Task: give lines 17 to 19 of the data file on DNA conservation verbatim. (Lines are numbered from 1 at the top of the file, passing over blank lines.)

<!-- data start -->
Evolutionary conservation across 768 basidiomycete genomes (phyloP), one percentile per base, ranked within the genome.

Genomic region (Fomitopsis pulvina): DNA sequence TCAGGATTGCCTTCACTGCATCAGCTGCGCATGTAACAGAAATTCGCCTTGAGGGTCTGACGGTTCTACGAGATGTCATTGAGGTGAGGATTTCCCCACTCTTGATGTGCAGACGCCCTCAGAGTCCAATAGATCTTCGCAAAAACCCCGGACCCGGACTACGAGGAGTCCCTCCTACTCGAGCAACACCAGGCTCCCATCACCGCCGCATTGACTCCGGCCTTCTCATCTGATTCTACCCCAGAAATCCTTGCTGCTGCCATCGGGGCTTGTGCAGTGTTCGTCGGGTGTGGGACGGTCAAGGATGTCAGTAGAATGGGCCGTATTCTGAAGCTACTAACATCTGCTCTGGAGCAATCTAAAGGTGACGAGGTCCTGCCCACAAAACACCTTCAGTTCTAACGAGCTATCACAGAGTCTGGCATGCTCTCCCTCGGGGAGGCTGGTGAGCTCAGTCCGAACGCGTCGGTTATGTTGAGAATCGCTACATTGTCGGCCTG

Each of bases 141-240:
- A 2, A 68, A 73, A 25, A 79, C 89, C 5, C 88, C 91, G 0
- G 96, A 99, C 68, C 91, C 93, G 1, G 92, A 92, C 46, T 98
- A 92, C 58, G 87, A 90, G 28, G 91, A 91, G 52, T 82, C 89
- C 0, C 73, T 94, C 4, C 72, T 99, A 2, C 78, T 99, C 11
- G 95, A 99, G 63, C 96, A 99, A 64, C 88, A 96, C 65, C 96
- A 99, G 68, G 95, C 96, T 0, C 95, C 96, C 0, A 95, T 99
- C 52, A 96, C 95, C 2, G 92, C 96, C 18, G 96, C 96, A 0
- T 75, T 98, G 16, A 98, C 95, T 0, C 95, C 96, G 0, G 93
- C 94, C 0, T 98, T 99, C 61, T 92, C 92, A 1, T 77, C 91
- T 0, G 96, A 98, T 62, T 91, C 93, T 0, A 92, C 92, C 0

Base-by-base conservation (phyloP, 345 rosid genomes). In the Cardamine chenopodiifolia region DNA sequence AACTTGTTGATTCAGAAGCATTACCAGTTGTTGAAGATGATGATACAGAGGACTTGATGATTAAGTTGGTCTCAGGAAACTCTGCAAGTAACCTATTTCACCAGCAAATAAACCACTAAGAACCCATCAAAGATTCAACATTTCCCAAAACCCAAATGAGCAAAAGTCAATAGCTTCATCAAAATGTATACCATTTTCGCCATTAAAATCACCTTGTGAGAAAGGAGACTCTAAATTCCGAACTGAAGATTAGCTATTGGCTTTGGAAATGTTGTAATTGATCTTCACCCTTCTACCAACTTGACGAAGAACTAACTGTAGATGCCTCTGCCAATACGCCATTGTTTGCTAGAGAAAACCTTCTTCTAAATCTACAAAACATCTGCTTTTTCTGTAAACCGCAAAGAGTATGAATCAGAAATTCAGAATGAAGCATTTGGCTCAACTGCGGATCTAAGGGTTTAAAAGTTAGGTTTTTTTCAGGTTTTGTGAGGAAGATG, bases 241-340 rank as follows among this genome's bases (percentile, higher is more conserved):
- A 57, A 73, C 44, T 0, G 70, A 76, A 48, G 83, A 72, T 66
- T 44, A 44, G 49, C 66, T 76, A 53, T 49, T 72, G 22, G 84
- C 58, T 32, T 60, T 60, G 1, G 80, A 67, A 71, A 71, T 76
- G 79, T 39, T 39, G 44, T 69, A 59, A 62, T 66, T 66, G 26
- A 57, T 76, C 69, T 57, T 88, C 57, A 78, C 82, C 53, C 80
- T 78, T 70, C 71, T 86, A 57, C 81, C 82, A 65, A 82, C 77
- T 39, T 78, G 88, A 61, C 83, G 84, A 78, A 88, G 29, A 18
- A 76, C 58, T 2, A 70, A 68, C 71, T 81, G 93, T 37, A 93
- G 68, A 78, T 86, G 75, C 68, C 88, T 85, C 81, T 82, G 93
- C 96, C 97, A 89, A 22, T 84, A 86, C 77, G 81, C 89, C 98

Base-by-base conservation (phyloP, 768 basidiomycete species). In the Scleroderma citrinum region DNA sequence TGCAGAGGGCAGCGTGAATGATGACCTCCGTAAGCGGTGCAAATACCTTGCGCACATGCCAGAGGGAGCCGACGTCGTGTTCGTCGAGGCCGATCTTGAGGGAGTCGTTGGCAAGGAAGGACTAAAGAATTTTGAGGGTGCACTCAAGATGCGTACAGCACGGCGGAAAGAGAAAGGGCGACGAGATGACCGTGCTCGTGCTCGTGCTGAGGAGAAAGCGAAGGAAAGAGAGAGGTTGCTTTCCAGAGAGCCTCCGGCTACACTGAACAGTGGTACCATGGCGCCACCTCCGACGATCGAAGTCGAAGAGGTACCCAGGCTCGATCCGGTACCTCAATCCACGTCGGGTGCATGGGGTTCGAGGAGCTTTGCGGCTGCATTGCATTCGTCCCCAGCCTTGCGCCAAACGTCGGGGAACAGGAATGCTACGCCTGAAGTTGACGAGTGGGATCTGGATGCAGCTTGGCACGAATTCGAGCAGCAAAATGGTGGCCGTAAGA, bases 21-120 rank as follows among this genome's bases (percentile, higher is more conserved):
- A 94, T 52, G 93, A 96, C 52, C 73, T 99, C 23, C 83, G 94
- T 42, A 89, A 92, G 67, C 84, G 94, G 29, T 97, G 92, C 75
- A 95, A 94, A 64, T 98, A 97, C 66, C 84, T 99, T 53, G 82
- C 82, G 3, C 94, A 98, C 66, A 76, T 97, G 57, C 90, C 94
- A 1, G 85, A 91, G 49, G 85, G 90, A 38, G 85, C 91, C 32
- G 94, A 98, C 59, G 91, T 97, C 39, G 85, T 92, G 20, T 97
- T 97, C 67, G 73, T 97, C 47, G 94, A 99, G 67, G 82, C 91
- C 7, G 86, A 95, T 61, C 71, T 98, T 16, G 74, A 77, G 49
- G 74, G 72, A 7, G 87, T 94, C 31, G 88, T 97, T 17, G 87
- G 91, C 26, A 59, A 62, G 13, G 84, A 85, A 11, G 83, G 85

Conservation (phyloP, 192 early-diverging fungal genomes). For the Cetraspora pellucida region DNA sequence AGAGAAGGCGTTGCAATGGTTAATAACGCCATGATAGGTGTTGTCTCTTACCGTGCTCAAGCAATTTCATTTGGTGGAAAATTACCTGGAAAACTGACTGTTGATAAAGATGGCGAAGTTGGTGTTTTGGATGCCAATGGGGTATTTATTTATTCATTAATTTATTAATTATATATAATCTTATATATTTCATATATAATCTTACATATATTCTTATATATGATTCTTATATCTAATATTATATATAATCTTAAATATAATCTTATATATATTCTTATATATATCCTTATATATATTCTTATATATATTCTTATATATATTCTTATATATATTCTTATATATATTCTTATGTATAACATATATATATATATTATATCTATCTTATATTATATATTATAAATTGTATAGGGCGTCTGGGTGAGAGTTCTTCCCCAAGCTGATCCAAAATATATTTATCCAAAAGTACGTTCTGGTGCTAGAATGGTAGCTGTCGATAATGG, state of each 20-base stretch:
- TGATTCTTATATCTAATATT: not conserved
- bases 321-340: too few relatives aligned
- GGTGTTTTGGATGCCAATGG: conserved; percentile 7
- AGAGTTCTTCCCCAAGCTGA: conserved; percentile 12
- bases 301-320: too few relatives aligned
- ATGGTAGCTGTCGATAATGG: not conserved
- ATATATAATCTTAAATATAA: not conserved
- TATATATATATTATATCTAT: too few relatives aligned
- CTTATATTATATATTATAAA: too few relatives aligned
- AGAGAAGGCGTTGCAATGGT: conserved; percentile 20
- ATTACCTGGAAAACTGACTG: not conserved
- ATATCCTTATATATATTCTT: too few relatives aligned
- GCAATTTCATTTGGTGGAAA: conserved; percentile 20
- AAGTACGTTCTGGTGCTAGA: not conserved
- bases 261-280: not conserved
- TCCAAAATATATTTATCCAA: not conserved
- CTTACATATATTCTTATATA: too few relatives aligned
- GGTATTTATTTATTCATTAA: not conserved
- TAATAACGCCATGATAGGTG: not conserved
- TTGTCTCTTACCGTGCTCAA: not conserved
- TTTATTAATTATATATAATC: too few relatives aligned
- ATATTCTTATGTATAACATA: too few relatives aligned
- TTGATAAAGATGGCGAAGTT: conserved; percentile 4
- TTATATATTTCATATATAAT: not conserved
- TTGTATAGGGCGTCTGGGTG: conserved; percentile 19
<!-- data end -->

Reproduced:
- C 58, T 32, T 60, T 60, G 1, G 80, A 67, A 71, A 71, T 76
- G 79, T 39, T 39, G 44, T 69, A 59, A 62, T 66, T 66, G 26
- A 57, T 76, C 69, T 57, T 88, C 57, A 78, C 82, C 53, C 80